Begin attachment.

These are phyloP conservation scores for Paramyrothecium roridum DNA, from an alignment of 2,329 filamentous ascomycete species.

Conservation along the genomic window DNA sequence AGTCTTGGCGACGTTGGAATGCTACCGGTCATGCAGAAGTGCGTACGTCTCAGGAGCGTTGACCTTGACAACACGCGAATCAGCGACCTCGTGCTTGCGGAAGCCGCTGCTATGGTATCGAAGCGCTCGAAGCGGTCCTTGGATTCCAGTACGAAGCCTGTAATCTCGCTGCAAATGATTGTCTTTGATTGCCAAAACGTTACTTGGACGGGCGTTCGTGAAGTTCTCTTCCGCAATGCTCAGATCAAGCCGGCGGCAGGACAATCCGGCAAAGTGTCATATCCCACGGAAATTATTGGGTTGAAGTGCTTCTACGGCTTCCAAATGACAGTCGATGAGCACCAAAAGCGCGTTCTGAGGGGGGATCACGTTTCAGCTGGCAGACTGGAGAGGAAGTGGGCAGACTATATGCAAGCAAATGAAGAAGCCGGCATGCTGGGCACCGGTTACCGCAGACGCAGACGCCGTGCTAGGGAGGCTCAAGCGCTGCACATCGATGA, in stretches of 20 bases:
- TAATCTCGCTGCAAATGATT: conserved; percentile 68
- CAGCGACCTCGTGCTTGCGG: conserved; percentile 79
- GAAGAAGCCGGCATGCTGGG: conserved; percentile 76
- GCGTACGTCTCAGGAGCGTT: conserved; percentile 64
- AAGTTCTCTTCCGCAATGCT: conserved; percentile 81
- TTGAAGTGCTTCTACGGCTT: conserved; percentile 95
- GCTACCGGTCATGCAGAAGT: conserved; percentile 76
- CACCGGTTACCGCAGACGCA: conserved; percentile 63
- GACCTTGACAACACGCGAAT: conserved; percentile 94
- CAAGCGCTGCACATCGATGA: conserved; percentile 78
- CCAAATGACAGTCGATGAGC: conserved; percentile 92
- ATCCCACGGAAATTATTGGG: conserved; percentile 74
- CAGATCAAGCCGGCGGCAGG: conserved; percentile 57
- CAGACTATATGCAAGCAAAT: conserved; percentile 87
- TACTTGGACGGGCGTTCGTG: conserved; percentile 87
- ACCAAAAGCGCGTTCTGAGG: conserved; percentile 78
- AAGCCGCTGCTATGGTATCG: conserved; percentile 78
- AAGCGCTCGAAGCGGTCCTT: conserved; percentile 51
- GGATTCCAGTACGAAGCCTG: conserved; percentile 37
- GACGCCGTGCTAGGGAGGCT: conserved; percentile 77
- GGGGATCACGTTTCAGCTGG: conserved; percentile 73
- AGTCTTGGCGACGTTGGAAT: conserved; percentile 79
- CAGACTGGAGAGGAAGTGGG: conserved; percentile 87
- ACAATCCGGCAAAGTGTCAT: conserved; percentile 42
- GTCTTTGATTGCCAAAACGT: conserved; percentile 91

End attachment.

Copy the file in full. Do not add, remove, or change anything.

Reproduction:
These are phyloP conservation scores for Paramyrothecium roridum DNA, from an alignment of 2,329 filamentous ascomycete species.

Conservation along the genomic window DNA sequence AGTCTTGGCGACGTTGGAATGCTACCGGTCATGCAGAAGTGCGTACGTCTCAGGAGCGTTGACCTTGACAACACGCGAATCAGCGACCTCGTGCTTGCGGAAGCCGCTGCTATGGTATCGAAGCGCTCGAAGCGGTCCTTGGATTCCAGTACGAAGCCTGTAATCTCGCTGCAAATGATTGTCTTTGATTGCCAAAACGTTACTTGGACGGGCGTTCGTGAAGTTCTCTTCCGCAATGCTCAGATCAAGCCGGCGGCAGGACAATCCGGCAAAGTGTCATATCCCACGGAAATTATTGGGTTGAAGTGCTTCTACGGCTTCCAAATGACAGTCGATGAGCACCAAAAGCGCGTTCTGAGGGGGGATCACGTTTCAGCTGGCAGACTGGAGAGGAAGTGGGCAGACTATATGCAAGCAAATGAAGAAGCCGGCATGCTGGGCACCGGTTACCGCAGACGCAGACGCCGTGCTAGGGAGGCTCAAGCGCTGCACATCGATGA, in stretches of 20 bases:
- TAATCTCGCTGCAAATGATT: conserved; percentile 68
- CAGCGACCTCGTGCTTGCGG: conserved; percentile 79
- GAAGAAGCCGGCATGCTGGG: conserved; percentile 76
- GCGTACGTCTCAGGAGCGTT: conserved; percentile 64
- AAGTTCTCTTCCGCAATGCT: conserved; percentile 81
- TTGAAGTGCTTCTACGGCTT: conserved; percentile 95
- GCTACCGGTCATGCAGAAGT: conserved; percentile 76
- CACCGGTTACCGCAGACGCA: conserved; percentile 63
- GACCTTGACAACACGCGAAT: conserved; percentile 94
- CAAGCGCTGCACATCGATGA: conserved; percentile 78
- CCAAATGACAGTCGATGAGC: conserved; percentile 92
- ATCCCACGGAAATTATTGGG: conserved; percentile 74
- CAGATCAAGCCGGCGGCAGG: conserved; percentile 57
- CAGACTATATGCAAGCAAAT: conserved; percentile 87
- TACTTGGACGGGCGTTCGTG: conserved; percentile 87
- ACCAAAAGCGCGTTCTGAGG: conserved; percentile 78
- AAGCCGCTGCTATGGTATCG: conserved; percentile 78
- AAGCGCTCGAAGCGGTCCTT: conserved; percentile 51
- GGATTCCAGTACGAAGCCTG: conserved; percentile 37
- GACGCCGTGCTAGGGAGGCT: conserved; percentile 77
- GGGGATCACGTTTCAGCTGG: conserved; percentile 73
- AGTCTTGGCGACGTTGGAAT: conserved; percentile 79
- CAGACTGGAGAGGAAGTGGG: conserved; percentile 87
- ACAATCCGGCAAAGTGTCAT: conserved; percentile 42
- GTCTTTGATTGCCAAAACGT: conserved; percentile 91